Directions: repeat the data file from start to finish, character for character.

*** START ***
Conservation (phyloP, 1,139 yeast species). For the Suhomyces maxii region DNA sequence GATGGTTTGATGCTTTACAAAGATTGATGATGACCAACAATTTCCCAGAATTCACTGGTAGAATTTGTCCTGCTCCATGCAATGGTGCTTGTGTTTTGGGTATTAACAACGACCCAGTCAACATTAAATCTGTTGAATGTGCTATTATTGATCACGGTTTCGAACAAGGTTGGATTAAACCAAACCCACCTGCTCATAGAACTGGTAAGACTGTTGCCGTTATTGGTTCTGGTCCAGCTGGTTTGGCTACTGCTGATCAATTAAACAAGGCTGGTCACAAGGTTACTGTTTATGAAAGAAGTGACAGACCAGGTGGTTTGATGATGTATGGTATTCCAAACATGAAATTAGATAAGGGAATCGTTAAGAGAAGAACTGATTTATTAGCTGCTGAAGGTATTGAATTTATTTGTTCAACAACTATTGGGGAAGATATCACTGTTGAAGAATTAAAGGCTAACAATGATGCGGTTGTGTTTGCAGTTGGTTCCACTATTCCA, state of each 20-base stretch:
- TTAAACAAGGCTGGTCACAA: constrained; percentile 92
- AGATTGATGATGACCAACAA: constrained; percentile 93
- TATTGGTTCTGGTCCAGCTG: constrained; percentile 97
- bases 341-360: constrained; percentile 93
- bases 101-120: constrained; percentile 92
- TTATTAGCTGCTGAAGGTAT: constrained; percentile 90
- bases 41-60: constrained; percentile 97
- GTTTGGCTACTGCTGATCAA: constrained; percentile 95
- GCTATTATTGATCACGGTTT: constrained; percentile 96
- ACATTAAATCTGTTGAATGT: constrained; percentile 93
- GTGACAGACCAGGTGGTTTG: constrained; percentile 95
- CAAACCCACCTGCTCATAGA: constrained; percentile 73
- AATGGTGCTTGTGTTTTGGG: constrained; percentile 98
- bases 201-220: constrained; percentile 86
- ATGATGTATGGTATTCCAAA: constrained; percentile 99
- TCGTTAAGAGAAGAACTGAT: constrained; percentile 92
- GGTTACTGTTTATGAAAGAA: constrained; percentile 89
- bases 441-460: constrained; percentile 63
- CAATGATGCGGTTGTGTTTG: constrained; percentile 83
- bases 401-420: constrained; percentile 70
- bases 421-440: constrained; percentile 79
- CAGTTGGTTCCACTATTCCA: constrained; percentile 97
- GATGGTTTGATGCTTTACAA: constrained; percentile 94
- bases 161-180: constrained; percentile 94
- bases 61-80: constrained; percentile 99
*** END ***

Conservation (phyloP, 1,139 yeast species). For the Suhomyces maxii region DNA sequence GATGGTTTGATGCTTTACAAAGATTGATGATGACCAACAATTTCCCAGAATTCACTGGTAGAATTTGTCCTGCTCCATGCAATGGTGCTTGTGTTTTGGGTATTAACAACGACCCAGTCAACATTAAATCTGTTGAATGTGCTATTATTGATCACGGTTTCGAACAAGGTTGGATTAAACCAAACCCACCTGCTCATAGAACTGGTAAGACTGTTGCCGTTATTGGTTCTGGTCCAGCTGGTTTGGCTACTGCTGATCAATTAAACAAGGCTGGTCACAAGGTTACTGTTTATGAAAGAAGTGACAGACCAGGTGGTTTGATGATGTATGGTATTCCAAACATGAAATTAGATAAGGGAATCGTTAAGAGAAGAACTGATTTATTAGCTGCTGAAGGTATTGAATTTATTTGTTCAACAACTATTGGGGAAGATATCACTGTTGAAGAATTAAAGGCTAACAATGATGCGGTTGTGTTTGCAGTTGGTTCCACTATTCCA, state of each 20-base stretch:
- TTAAACAAGGCTGGTCACAA: constrained; percentile 92
- AGATTGATGATGACCAACAA: constrained; percentile 93
- TATTGGTTCTGGTCCAGCTG: constrained; percentile 97
- bases 341-360: constrained; percentile 93
- bases 101-120: constrained; percentile 92
- TTATTAGCTGCTGAAGGTAT: constrained; percentile 90
- bases 41-60: constrained; percentile 97
- GTTTGGCTACTGCTGATCAA: constrained; percentile 95
- GCTATTATTGATCACGGTTT: constrained; percentile 96
- ACATTAAATCTGTTGAATGT: constrained; percentile 93
- GTGACAGACCAGGTGGTTTG: constrained; percentile 95
- CAAACCCACCTGCTCATAGA: constrained; percentile 73
- AATGGTGCTTGTGTTTTGGG: constrained; percentile 98
- bases 201-220: constrained; percentile 86
- ATGATGTATGGTATTCCAAA: constrained; percentile 99
- TCGTTAAGAGAAGAACTGAT: constrained; percentile 92
- GGTTACTGTTTATGAAAGAA: constrained; percentile 89
- bases 441-460: constrained; percentile 63
- CAATGATGCGGTTGTGTTTG: constrained; percentile 83
- bases 401-420: constrained; percentile 70
- bases 421-440: constrained; percentile 79
- CAGTTGGTTCCACTATTCCA: constrained; percentile 97
- GATGGTTTGATGCTTTACAA: constrained; percentile 94
- bases 161-180: constrained; percentile 94
- bases 61-80: constrained; percentile 99